The best way to understand a city is to walk through it.
That’s the premise of Jane’s Walk, an international movement started in 2006 to celebrate the ideas of the late Jane Jacobs, a writer and activist who was passionate about humane urban design.
We can’t agree more with this idea. Being a small urban country dotted with dense forests and rich biodiversity, places not covered with asphalt and concrete may seem a little distant, unfamiliar and mysterious at times.
It doesn’t have to be this way. Nor is it the best way to safeguard our delicate co-existence with nature, for it is difficult to protect what we don’t know about.
For example, during our walk, we found this Olive-backed sunbird with strands of spiderweb in its beak. Studies overseas have shown that some birds use spiderwebs to build their nests. Could the same be happening here? How does this change our knowledge of the dense network of relationships between forest creatures?
Here’s more of what we saw that day, under overcast skies, dense canopies and flashes of scurrying squirrels:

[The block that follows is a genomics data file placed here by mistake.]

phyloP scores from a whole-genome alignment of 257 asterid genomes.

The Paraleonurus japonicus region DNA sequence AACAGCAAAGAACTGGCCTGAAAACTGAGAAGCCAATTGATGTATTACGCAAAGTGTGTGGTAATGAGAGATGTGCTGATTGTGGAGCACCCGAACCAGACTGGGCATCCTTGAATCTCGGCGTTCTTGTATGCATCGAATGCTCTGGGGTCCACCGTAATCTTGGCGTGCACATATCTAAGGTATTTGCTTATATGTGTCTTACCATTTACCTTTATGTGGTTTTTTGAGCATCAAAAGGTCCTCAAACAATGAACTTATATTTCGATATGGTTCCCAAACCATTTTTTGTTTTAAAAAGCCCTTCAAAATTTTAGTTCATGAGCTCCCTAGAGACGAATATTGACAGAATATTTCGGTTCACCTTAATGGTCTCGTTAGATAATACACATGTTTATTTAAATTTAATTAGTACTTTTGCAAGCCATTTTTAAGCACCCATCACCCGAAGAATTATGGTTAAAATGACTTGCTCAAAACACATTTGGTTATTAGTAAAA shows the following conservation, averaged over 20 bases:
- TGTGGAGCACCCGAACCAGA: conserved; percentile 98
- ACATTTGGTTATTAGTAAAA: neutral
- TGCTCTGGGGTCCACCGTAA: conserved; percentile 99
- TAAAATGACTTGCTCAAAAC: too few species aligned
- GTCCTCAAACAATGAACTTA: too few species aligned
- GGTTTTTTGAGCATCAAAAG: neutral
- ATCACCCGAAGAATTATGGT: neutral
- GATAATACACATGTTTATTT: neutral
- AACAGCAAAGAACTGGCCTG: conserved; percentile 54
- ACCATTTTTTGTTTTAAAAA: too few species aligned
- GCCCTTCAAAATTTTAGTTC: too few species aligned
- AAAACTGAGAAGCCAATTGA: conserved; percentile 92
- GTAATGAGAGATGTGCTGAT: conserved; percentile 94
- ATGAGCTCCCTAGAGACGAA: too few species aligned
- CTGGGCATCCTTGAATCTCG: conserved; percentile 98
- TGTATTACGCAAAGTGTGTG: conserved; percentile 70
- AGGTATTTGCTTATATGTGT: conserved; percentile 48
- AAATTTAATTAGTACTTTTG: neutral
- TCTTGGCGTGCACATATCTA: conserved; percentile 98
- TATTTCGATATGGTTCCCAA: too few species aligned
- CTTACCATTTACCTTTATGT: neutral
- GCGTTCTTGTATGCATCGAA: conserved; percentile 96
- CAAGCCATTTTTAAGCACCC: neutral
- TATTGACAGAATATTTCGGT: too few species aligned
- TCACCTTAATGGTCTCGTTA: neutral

Although natural green spaces have been declining in Singapore over the past decade and will continue to gradually shrink due to our future development needs, they remain key aspects of our national heritage and identity. These places, and especially our pristine Nature Reserves, need to be sufficiently accounted for in our development plans. Tunnelling an MRT line underneath a Nature Reserve certainly isn’t the best way forward.
As always, stay curious, come for walks and bring a friend along to explore this amazing wonderland right in the heart of our home! Only then would you understand what it is we’re trying to protect.